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9 Responses to Trophy Case, Part II

  1. Grungy says:

    That flood was actually on 15 June 1976.
    When the floodwaters blew out what was then the wall behind the pizza ovens in Willy’s Pub, the trophy case was propelled across the room, but not smashed. The water was a about 3′ 10″ in the Bandhall, so I’ll assume it was roughly the same depth next door in the Pub. While the trophy case does occupy a niche in my memory along the west wall of the original pub, anything that might have been in it before the flood does not. Anyone else reading this recall what might have been displayed in it prior to the Great Flood?

  2. Grungy says:

    And those boxes that give you the “Willy’s” are labelled 1/6/86.
    I can’t think of an event that would have put them in that corner of the Grand Hall at that time. Some kind of general clean-up? A lot of stuff reappeared (and then disappeared) after the Pub fire in April of ’95. Almost everything that was in the Alumni Office on the second floor was outside, behind the Grand Hall, for a few days. I asked them if they meant to have their complete collection of Campaniles outside in the rain and they then moved them, along with other archival items.

    • James Medford says:

      The Cesar Pelli addition to the RMC (when it became the Ley Student Center) was completed in 1986, so the placement of the boxes might have been connected to the work going on. Also, the Pub was closed during the ’85-’86 academic year for some renovation work.

  3. Francis Eugene "Gene" PRATT says:

    Among the sports mentioned in the ‘letter’ displayed is mentioned “rowing”.
    Does that refer to “rowing” being a major sport at Princeton, or does that imply that at some time Rice Institute had a “rowing” sport?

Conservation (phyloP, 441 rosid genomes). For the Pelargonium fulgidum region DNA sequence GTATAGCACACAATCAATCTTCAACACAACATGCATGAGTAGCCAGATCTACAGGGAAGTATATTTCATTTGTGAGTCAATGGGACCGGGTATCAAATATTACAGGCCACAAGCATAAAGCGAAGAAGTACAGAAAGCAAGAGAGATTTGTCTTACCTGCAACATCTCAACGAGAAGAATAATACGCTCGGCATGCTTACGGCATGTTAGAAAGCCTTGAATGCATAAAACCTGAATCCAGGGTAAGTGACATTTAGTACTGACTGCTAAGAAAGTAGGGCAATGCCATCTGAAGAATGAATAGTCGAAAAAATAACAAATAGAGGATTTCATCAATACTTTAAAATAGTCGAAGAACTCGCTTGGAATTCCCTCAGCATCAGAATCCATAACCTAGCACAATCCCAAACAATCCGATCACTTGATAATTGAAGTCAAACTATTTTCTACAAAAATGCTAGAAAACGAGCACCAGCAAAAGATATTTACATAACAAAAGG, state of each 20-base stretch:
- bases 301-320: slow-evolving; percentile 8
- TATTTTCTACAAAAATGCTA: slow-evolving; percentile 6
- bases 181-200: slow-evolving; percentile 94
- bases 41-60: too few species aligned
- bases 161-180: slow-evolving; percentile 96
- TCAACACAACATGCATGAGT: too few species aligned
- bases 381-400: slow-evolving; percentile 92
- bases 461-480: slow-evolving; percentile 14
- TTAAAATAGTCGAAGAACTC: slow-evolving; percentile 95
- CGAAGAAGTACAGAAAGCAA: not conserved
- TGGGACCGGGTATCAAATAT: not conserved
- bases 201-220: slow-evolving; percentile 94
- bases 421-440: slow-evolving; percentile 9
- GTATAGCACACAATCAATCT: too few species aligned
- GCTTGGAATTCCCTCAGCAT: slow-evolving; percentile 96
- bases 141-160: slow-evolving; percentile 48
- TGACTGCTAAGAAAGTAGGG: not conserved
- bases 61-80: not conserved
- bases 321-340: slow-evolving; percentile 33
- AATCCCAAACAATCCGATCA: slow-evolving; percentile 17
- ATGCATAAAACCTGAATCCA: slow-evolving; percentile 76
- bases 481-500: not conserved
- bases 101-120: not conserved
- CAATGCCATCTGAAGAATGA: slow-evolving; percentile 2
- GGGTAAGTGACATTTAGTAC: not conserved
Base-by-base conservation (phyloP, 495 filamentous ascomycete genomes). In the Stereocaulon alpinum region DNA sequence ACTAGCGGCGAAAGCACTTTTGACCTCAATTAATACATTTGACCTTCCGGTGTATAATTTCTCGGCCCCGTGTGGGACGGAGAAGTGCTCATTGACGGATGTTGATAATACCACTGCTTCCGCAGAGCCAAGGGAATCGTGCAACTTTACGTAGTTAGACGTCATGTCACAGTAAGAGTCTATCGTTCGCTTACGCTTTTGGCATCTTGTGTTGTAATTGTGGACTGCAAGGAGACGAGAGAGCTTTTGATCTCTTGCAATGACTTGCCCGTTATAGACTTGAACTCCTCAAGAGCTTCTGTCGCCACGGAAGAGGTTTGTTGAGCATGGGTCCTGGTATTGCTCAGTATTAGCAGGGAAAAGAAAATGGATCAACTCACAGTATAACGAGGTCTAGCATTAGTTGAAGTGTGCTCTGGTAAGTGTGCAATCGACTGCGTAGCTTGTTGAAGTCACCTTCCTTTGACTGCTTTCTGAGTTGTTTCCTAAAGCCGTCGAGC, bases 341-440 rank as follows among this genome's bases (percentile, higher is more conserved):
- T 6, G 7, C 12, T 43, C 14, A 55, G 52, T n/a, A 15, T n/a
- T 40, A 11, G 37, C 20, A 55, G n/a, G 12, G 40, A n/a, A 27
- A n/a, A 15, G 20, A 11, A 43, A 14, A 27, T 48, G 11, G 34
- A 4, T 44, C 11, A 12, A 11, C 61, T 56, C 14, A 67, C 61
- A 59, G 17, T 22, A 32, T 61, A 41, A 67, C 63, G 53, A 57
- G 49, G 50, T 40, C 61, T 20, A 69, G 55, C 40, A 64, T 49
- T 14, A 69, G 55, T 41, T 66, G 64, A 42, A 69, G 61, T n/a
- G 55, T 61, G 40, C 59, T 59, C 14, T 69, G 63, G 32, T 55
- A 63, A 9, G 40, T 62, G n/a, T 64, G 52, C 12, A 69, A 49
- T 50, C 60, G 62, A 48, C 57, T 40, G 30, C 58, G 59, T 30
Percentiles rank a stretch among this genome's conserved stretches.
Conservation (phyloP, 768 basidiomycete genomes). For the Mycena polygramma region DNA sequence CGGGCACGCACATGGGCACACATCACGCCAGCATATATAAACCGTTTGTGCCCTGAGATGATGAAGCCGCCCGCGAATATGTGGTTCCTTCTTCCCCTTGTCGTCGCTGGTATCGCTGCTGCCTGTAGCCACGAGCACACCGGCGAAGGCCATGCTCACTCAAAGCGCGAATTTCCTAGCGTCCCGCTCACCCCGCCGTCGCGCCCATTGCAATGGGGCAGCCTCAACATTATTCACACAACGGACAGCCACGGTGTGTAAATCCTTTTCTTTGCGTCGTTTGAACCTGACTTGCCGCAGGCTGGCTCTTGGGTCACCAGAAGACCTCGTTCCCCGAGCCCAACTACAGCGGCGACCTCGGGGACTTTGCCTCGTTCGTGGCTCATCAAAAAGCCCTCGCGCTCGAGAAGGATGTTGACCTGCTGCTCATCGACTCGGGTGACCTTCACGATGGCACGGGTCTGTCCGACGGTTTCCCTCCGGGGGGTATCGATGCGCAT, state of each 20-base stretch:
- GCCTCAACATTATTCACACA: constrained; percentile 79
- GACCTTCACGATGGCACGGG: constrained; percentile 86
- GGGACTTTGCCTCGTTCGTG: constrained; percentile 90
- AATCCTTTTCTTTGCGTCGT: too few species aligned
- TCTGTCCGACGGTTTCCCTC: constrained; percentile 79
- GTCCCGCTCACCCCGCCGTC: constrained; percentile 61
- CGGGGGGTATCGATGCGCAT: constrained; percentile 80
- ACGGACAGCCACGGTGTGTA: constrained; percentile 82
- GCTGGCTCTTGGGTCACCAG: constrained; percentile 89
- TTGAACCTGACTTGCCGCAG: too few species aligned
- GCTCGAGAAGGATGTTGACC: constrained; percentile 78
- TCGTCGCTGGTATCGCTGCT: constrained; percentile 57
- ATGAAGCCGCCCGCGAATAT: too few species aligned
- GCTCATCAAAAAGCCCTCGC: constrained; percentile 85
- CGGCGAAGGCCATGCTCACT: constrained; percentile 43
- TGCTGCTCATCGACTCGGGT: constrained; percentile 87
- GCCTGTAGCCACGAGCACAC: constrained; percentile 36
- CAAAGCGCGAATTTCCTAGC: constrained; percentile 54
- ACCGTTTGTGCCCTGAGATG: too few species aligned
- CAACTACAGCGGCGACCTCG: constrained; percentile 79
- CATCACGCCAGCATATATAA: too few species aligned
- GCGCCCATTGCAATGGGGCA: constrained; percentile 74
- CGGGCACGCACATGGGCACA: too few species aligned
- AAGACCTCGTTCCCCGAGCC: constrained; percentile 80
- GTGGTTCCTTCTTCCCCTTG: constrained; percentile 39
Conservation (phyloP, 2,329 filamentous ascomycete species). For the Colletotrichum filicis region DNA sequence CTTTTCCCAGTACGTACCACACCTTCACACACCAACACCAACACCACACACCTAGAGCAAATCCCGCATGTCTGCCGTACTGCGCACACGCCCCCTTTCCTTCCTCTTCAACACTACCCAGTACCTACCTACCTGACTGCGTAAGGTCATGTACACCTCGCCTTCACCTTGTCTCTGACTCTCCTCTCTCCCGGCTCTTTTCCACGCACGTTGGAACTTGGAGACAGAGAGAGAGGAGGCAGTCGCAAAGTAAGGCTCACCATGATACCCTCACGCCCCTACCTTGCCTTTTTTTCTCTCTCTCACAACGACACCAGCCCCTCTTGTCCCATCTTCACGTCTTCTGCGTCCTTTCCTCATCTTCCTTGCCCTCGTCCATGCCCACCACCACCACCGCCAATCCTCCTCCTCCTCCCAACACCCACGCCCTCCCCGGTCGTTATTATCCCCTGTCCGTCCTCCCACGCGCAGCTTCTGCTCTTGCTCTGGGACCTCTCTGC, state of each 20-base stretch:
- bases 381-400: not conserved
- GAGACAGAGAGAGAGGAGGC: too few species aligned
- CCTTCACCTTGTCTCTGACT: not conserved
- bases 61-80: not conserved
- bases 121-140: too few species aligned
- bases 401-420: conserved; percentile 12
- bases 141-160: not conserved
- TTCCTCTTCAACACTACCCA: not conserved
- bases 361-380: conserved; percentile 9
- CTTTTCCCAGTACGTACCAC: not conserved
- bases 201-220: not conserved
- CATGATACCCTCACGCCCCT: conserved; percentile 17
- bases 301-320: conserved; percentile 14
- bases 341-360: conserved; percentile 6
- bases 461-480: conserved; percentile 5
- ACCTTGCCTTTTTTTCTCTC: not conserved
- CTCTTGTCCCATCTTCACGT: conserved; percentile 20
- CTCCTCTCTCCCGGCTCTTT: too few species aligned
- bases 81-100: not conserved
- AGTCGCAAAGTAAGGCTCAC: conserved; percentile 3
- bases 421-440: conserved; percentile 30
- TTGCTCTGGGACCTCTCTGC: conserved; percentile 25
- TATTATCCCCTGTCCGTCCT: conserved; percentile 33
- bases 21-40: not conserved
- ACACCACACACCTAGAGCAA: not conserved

4. Grungy says:

    A copy of that letter ought to be a part of the display in the trophy case, so people can have an idea of what they are looking at.
    An online inflation calculator figures that $2500 in 1915 would be $55,921.29 today.

  5. David M. Bynog says:

    Fascinating stuff; I’ve wondered about this case for years as I walked by (and I frequently stopped to look at the contents). Great shout out to Lee and Mary for the new exhibit.

  6. James W. Hajovsky says:

    I love your articles you write about Rice History. Having a big interest in Rice and its history, do you have any files on the Rice football and baseball teams from the early 50’s to perhaps 80’s. And if you can I look at some of the articles or whatever is available. I thought Jess Neely was one of the greatest coaches ever and I’d like to see a little bit about his coaching not only the football teams but also the baseball team in the late 40’s.

  7. joecwhite says:

    At one point, there was on display a paper megaphone from the bookstore from the era of the opening of the RMC. Some friends of mine found it at a garage sale in Beaumont in the late 80s and gave it to me, and I in turn gave it to somebody who put it in the case.